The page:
So, I have been challenged, yet again, to take personal inventory and adjust my position so that I am operating from a healthy, grounded place, and not from my defensive position. I am challenged to be proactive instead of reactive, and to be the mature, evolved being that I was always intended to be, especially when I don’t feel like it. That is the mark of true integrity — doing the right thing when no one is watching, or when you just plain don’t feel like it. Show up anyway. Do it anyway. Learn better, be better, do better, in spite of and in the face of those who don’t believe you will and do not hold to the same standards you do. Don’t let anyone or anything dim your light, and don’t let anyone or anything pull you out of your character. It is the most valuable thing that you can offer to the world.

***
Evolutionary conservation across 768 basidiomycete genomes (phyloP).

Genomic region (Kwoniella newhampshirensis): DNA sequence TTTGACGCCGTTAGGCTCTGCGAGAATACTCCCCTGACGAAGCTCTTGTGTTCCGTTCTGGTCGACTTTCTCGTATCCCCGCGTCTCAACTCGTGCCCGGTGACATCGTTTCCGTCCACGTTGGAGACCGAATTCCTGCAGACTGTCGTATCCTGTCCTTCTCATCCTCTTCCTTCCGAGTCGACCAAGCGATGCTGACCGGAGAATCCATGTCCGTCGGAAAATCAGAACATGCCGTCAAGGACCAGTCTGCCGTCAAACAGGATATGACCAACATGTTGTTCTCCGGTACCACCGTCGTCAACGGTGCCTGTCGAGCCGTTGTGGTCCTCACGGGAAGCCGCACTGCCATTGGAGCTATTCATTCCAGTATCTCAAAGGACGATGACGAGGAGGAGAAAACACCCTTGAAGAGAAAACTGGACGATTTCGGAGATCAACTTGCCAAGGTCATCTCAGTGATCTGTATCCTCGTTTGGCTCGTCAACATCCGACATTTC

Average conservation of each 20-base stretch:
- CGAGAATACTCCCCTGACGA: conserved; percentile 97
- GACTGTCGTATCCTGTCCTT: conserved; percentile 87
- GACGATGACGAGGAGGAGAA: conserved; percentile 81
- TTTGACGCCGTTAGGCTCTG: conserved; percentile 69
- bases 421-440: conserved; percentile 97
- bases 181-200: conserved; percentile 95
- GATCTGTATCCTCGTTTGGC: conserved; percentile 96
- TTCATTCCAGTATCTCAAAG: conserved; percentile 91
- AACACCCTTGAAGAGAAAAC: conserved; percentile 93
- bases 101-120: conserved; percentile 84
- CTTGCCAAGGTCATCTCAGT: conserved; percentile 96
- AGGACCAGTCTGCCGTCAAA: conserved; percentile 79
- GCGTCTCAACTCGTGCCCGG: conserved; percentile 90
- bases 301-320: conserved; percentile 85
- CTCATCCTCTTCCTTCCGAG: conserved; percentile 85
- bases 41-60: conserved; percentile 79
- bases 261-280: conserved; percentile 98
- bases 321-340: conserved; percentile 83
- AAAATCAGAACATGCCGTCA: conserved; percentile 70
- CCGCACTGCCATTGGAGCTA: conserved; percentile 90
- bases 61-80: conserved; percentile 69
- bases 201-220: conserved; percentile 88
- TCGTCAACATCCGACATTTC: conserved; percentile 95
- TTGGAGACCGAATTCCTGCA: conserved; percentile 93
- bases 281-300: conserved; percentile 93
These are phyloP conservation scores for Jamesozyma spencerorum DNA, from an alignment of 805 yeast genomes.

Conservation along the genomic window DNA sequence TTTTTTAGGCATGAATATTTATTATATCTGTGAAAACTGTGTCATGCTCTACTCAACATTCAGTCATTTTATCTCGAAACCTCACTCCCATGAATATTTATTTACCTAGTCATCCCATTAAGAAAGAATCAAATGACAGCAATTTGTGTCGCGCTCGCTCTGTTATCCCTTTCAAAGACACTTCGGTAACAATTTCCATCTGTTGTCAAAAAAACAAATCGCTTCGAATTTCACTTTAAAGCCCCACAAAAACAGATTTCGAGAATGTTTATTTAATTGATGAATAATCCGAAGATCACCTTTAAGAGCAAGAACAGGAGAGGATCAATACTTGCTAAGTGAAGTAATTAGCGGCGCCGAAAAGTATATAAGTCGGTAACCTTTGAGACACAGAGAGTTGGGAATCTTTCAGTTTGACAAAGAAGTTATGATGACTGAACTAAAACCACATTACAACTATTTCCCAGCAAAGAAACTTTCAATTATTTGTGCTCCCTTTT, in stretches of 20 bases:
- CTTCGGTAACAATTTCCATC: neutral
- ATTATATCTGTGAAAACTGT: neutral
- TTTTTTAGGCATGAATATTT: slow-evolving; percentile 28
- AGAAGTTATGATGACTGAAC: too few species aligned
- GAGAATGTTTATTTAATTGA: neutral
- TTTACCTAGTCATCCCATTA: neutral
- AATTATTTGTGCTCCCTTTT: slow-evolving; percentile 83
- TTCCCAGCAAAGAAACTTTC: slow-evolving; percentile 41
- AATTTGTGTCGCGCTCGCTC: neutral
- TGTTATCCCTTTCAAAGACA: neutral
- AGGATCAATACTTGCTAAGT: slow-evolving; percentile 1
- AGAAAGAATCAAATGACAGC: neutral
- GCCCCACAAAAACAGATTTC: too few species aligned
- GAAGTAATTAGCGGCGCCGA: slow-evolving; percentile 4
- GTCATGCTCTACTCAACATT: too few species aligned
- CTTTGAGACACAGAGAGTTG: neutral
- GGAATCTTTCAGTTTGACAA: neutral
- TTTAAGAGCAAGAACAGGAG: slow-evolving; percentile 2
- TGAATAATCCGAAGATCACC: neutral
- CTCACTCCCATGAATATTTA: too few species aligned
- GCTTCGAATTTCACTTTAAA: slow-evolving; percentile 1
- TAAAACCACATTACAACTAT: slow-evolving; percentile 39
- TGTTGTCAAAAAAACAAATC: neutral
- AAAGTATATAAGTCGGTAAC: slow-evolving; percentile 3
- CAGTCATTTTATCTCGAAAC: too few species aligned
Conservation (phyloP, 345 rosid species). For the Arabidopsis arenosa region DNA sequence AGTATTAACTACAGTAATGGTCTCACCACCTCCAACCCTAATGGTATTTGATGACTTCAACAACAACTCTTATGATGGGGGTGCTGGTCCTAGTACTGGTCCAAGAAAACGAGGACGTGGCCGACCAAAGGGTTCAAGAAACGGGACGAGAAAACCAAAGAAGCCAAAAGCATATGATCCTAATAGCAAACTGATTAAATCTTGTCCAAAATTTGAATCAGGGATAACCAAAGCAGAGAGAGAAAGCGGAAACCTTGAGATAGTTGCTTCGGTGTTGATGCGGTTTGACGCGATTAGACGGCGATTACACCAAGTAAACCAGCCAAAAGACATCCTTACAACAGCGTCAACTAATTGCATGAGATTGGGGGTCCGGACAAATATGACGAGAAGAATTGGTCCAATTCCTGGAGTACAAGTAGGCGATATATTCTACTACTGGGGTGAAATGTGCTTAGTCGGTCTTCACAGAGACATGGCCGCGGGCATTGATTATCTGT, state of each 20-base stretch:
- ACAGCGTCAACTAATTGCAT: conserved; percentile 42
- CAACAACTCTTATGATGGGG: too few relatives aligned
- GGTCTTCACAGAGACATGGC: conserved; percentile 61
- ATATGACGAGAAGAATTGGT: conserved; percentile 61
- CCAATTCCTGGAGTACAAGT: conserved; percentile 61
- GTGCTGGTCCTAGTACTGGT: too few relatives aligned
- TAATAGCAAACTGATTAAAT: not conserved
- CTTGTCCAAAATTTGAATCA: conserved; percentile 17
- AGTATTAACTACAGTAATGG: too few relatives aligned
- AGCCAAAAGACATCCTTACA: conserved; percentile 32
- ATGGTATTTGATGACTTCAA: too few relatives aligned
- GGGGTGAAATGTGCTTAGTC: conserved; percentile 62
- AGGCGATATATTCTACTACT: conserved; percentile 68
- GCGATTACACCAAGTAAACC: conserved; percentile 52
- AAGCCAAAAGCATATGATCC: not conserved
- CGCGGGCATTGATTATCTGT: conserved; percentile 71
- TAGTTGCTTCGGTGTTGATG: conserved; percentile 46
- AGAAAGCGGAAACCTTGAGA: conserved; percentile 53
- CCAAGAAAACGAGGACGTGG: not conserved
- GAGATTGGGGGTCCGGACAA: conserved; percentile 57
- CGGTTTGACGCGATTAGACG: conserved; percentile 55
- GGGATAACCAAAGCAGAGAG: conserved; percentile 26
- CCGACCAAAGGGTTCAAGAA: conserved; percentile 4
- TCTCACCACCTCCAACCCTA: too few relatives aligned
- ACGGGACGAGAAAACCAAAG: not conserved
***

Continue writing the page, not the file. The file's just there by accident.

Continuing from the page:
Put on your big girl panties and handle it.

Full of Purpose

​The purpose and point of all my time on this earth is to be of use to someone else — to be a source of wisdom, a source of encouragement, a source of empowerment, and a testament to the grace and power of God that continues to work on me, work in me, and work through me. Nothing that i have experienced up to this point is by chance or coincidence. It is by divine design. And all the platitudes, overused phrases, and trite words of wisdom are all true, despite the fact that they have been overused and grossly abused. But all the promises of the Creator also ring true in the seemingly dark moments of life. No one is promised an easy life — life in and of itself is challenging. But you are also promised that the Creator will walk with you, every step of the way. Grace is a gift, and a way of life.  With it, we are able to hold on and stay the course. Without it, we are left without hope, without faith, without a lifeline that comforts us and confirms that we will be okay eventually, even if it is not in the present moment. It is because of grace that my life can produce meaning and wisdom and love, and, yes, even MORE grace! The unmerited, unwarranted favor and love of the Almighty makes everything better, worthwhile, worth saving. 

Resilience and Connection